Here, Will demonstrates his ability to expand into other genres and adapt a different style from the smooth tone of a classical singer. He raps an excerpt from "You Need Me, I Don't Need You" by Ed Sheeran. This passage is characterized by the speed with which Will sings the lyrics of the song and the change in tone production that results from his rapping. He demonstrates his ability to rapidly recite the lyrics of the song while retaining musicality. His voice adopts a louder tone with less breathiness and an increase in straining characterized by the vocal fry at the beginnining of the passage. The speed and strain in his voice creates a mood of resistance and internal strength.
In this excerpt from “Ain’t No Rest for the Wicked”, Will demonstrates the combined usage of the register flip and the vocal fry technique to create meaning. The line “Ain’t No Rest for the Wicked” is repeated twice and both times Will strains his voice heavily with a vocal fry while singing this lyric. The vocal fry creates a feeling of struggle as we hear the grating in his voice which mimics the frustration of the song lyric. To further emphasize the mood of resistance Will employs a register flip on the word “can’t”. The vocal flip is a physical expression of the struggle in the song as the voice is pushed to the point of breaking. Both of these vocal affects contribute to the emotion of intense anger and frustration portrayed by the song.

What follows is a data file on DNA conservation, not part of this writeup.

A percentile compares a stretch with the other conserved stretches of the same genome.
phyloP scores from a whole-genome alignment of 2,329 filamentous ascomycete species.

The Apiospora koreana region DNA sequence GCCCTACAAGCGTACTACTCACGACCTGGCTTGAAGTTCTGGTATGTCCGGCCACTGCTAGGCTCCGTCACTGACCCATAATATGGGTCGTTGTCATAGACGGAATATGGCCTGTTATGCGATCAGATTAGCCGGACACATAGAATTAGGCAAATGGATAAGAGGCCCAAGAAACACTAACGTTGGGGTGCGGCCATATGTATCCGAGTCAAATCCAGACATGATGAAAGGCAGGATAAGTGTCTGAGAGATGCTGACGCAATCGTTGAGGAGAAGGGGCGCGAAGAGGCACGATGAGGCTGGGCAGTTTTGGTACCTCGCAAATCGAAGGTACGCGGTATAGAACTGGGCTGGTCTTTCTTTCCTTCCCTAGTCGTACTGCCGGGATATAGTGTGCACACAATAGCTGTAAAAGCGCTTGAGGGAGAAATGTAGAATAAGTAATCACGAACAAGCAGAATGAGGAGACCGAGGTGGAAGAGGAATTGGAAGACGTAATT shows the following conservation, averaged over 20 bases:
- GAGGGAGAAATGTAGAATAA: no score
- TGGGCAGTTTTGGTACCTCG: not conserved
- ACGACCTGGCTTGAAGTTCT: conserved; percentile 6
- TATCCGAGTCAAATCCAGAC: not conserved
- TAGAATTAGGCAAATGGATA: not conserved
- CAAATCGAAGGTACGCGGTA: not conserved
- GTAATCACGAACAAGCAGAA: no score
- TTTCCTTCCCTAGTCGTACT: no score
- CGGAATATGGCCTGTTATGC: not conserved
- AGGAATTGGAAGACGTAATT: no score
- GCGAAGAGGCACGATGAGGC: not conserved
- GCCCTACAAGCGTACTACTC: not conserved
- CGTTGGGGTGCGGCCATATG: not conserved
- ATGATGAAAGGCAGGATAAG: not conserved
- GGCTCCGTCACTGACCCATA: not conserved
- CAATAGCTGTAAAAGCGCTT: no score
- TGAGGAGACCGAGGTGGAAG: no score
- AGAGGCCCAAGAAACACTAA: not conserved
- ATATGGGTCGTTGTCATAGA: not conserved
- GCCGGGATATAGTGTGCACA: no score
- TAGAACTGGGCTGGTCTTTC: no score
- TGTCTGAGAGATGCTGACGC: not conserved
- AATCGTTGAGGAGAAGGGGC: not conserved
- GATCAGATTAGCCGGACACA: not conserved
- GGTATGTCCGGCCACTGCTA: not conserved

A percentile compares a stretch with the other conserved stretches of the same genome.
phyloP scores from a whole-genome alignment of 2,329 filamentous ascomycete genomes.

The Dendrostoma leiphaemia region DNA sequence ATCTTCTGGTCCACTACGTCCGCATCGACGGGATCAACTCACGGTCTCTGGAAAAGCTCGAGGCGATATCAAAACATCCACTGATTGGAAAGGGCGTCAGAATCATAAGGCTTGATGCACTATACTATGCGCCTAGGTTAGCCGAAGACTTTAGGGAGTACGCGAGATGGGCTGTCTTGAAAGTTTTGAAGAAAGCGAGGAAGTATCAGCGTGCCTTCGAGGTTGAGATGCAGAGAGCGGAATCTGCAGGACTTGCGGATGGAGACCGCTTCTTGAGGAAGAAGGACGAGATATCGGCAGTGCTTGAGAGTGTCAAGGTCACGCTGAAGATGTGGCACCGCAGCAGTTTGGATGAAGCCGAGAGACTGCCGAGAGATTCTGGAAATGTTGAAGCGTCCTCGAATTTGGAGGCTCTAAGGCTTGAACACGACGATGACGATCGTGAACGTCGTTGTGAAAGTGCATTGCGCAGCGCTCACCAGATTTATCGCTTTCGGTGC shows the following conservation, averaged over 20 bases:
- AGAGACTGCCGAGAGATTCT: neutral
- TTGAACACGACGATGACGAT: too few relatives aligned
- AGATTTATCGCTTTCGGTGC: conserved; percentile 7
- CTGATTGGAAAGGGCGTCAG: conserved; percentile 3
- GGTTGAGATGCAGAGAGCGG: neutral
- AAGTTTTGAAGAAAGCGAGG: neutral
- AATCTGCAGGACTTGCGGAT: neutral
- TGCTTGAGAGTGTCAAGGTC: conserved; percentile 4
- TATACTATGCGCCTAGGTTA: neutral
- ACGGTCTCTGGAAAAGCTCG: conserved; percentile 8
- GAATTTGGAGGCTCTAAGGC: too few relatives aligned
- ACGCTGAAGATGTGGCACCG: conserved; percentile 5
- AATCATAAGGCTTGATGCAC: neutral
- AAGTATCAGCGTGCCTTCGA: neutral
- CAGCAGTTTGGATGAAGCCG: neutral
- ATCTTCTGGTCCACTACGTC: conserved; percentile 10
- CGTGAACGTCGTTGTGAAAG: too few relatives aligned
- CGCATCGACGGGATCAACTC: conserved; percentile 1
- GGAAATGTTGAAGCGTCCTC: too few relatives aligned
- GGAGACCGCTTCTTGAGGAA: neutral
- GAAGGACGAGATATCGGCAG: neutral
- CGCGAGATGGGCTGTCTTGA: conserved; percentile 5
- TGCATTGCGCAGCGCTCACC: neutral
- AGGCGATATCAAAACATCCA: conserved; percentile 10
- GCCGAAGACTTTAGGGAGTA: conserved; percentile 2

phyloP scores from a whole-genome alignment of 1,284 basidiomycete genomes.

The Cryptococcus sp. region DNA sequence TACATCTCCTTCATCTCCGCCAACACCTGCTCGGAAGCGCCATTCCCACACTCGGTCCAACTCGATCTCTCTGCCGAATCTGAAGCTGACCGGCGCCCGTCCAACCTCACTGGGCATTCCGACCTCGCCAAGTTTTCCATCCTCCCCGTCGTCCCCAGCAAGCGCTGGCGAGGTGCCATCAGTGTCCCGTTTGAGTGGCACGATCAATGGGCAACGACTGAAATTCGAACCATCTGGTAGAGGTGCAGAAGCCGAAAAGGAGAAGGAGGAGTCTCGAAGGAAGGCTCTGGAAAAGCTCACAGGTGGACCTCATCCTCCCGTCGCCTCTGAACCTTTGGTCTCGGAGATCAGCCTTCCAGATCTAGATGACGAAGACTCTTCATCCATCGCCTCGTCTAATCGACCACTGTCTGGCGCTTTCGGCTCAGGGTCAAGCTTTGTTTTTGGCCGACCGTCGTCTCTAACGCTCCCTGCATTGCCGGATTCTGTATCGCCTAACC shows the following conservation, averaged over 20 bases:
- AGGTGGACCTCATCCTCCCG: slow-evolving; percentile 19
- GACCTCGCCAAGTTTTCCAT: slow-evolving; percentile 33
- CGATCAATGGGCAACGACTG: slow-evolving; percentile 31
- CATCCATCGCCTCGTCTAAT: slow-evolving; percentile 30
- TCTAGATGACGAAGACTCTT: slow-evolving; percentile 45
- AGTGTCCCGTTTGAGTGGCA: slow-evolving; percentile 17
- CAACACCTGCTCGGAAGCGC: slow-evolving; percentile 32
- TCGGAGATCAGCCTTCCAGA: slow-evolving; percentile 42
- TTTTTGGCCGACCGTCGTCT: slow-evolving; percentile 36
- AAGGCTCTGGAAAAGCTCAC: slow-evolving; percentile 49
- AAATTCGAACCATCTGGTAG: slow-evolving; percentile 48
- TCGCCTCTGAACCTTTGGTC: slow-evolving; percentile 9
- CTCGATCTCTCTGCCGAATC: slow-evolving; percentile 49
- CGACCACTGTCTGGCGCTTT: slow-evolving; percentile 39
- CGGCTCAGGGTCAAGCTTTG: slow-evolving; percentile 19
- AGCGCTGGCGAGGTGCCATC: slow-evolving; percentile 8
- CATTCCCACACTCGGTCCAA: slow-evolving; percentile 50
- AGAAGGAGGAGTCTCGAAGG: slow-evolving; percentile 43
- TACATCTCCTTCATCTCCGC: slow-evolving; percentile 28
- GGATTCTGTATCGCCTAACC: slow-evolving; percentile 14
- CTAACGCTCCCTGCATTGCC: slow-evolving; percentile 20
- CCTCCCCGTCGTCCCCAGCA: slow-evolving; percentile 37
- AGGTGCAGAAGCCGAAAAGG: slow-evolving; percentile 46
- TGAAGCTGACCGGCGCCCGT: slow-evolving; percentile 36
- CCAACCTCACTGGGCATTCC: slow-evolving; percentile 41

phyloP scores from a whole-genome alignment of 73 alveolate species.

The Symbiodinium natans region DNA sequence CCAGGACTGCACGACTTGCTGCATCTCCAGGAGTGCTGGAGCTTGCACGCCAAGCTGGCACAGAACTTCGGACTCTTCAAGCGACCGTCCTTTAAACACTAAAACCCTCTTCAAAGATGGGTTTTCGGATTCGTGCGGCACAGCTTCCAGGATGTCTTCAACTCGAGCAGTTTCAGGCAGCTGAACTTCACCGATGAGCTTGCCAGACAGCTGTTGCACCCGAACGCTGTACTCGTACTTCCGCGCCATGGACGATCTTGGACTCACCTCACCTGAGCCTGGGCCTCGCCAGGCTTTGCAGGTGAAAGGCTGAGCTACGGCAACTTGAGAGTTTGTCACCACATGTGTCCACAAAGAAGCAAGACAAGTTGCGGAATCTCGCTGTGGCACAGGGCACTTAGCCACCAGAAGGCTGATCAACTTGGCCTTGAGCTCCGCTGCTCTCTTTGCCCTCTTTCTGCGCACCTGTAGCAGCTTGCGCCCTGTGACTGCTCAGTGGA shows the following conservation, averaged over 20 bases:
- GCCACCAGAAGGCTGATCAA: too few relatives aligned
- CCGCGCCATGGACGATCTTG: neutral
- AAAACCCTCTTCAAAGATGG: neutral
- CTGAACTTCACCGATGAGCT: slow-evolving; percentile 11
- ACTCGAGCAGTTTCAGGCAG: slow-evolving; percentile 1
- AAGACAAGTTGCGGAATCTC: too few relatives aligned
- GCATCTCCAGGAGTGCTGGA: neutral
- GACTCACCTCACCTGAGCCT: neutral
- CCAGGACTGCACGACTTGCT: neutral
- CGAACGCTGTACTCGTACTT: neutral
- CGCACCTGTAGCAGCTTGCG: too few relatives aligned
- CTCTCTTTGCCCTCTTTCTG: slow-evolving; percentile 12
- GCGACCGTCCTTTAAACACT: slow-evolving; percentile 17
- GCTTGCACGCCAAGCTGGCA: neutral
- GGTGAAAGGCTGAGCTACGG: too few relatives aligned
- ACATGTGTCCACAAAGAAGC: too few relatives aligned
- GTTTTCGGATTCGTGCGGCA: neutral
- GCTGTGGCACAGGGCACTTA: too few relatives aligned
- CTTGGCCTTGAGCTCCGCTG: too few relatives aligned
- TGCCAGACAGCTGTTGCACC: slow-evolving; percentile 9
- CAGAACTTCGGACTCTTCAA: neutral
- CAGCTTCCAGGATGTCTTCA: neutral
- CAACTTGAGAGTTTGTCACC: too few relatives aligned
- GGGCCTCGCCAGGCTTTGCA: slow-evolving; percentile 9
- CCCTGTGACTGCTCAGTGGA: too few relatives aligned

An important part of vocal performance is the ability to combine one’s voice with accompaniment and other sounds, both vocal and instrumental. This excerpt is a recording of an a capella cover of “Royals” by Lorde with Will providing the melody, harmony, and drum beat (beat boxing). Will demonstrates the ability to sing and blend all three parts of the song. The beat boxing also demonstrates an area of vocal performance that is a departure from the previous songs. He is able to successfully imitate the different drum beats of the song using only manipulations of his voice. The versatility of will’s voice is highlighted by the three unique parts present in this song and way they are balanced. Will alters his use of vocal ornamentation and changes his tone production to properly mix the melody and harmony with the harsh background of the vocal percussion